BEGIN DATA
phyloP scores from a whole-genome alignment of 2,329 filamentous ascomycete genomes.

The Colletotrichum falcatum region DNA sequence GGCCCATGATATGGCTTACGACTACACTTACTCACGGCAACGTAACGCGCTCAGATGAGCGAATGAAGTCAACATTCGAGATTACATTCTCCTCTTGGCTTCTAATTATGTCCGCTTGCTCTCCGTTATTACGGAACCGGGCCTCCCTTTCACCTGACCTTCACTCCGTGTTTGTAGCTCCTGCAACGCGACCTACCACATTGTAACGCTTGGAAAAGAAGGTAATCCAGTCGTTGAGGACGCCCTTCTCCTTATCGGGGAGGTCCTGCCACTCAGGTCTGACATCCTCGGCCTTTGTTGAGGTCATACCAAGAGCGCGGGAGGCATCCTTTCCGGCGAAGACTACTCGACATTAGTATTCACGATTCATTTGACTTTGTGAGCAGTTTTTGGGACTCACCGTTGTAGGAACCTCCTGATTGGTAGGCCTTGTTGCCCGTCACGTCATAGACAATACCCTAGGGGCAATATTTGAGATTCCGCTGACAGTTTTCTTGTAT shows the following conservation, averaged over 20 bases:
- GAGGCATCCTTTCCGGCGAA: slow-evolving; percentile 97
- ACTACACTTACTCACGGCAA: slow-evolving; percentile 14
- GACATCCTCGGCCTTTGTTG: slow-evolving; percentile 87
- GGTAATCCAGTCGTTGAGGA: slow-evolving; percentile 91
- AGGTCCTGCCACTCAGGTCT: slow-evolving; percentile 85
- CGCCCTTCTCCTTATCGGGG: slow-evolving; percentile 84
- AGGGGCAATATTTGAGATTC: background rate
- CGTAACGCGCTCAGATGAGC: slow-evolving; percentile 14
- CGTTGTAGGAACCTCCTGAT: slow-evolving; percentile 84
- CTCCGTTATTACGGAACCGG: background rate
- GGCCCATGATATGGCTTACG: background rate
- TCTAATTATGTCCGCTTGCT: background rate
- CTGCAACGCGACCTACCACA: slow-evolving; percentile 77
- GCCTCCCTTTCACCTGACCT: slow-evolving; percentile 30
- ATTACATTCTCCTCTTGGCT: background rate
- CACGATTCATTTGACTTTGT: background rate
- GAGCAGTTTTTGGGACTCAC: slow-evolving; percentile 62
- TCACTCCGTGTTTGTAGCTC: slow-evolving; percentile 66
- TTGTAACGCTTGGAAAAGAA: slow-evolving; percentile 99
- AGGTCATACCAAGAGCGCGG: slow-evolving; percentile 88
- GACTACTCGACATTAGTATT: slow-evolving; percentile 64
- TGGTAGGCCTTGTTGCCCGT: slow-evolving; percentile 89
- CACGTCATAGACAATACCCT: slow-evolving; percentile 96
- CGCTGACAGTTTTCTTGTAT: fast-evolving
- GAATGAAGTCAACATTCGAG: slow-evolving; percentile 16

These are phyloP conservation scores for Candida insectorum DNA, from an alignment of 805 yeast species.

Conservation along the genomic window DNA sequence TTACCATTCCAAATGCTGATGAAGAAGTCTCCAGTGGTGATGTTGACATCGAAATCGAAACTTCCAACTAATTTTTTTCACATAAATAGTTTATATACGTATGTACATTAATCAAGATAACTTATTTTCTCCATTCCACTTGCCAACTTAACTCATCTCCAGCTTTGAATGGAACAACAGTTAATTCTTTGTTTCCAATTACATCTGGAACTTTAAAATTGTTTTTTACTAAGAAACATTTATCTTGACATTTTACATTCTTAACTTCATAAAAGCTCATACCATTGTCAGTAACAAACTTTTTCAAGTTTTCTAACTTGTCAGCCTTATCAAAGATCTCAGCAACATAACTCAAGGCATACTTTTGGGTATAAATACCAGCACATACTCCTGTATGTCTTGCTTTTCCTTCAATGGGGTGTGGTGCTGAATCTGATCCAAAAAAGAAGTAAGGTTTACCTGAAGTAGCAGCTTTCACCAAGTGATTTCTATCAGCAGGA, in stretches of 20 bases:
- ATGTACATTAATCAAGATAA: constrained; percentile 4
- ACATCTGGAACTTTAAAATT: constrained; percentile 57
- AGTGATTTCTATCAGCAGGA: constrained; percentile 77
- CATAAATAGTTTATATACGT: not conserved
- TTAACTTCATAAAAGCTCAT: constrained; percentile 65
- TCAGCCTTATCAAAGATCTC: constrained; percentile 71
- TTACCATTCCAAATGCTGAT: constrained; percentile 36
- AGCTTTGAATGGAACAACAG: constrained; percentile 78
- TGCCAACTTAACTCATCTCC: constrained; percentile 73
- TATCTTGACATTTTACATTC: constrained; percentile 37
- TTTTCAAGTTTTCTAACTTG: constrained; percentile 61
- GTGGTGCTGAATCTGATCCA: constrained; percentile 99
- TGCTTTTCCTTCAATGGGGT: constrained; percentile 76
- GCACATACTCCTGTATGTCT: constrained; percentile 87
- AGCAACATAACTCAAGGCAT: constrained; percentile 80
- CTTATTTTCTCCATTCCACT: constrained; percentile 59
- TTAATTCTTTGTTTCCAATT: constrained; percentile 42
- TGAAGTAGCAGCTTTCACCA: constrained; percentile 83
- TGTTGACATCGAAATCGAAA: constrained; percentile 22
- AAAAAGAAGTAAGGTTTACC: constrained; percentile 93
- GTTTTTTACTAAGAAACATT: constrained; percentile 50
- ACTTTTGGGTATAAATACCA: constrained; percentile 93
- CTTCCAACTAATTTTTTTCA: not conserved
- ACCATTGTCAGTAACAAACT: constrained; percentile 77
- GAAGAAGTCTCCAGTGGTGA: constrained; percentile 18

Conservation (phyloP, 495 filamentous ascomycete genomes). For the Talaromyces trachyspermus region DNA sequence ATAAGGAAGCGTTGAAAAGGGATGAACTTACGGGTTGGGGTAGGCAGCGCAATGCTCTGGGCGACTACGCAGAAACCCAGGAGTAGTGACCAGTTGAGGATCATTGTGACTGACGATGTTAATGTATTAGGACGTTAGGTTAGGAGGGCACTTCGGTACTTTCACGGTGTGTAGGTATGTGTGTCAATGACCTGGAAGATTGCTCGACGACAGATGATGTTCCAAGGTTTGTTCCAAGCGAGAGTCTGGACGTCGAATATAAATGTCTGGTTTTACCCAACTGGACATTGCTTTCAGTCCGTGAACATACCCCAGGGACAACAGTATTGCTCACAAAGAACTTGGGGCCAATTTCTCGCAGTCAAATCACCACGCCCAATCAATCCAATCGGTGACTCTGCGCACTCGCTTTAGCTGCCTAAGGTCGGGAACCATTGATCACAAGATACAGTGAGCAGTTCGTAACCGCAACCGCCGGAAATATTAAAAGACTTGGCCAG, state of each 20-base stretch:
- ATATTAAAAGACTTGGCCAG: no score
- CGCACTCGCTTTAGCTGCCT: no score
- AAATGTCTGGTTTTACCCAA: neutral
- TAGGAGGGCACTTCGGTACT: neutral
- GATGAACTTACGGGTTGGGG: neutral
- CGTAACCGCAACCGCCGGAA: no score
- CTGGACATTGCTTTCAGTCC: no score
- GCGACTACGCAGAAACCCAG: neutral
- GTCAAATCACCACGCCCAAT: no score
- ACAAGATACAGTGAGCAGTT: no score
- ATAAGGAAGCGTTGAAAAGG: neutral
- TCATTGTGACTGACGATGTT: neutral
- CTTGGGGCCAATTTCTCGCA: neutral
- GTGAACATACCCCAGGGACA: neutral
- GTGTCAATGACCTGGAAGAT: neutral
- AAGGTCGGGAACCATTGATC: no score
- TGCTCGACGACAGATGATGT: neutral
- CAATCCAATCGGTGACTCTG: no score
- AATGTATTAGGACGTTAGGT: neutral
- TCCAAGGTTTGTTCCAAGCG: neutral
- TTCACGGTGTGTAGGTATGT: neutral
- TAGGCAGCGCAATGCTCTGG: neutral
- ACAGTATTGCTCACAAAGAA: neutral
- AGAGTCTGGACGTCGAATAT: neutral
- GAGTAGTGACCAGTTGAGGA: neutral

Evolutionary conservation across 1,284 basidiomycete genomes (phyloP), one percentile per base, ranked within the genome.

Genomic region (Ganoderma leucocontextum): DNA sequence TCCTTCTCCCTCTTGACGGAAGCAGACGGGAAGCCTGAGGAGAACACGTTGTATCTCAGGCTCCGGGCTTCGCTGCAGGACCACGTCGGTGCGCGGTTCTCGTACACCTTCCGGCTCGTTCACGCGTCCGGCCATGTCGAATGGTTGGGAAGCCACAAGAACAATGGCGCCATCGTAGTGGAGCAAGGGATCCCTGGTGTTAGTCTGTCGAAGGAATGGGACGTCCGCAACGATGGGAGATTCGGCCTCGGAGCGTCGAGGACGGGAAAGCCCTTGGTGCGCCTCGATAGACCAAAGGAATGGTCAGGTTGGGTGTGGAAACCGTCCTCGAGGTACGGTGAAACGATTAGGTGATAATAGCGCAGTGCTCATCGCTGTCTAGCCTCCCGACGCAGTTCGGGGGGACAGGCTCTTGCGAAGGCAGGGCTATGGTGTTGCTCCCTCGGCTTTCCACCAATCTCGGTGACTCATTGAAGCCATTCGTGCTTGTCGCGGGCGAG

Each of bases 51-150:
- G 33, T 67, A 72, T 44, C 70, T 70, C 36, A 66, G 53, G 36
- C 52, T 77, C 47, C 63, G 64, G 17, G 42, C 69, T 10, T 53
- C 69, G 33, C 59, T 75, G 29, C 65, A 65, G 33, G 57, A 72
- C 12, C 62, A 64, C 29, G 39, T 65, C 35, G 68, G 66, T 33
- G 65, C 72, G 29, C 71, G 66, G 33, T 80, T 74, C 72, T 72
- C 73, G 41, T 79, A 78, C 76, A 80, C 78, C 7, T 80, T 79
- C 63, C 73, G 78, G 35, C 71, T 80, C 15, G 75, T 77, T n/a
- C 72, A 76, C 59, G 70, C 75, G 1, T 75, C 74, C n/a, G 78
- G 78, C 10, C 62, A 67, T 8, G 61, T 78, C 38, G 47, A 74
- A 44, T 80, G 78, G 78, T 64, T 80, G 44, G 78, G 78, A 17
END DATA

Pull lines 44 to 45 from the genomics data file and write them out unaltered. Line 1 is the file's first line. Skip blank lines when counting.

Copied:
- AGCAACATAACTCAAGGCAT: constrained; percentile 80
- CTTATTTTCTCCATTCCACT: constrained; percentile 59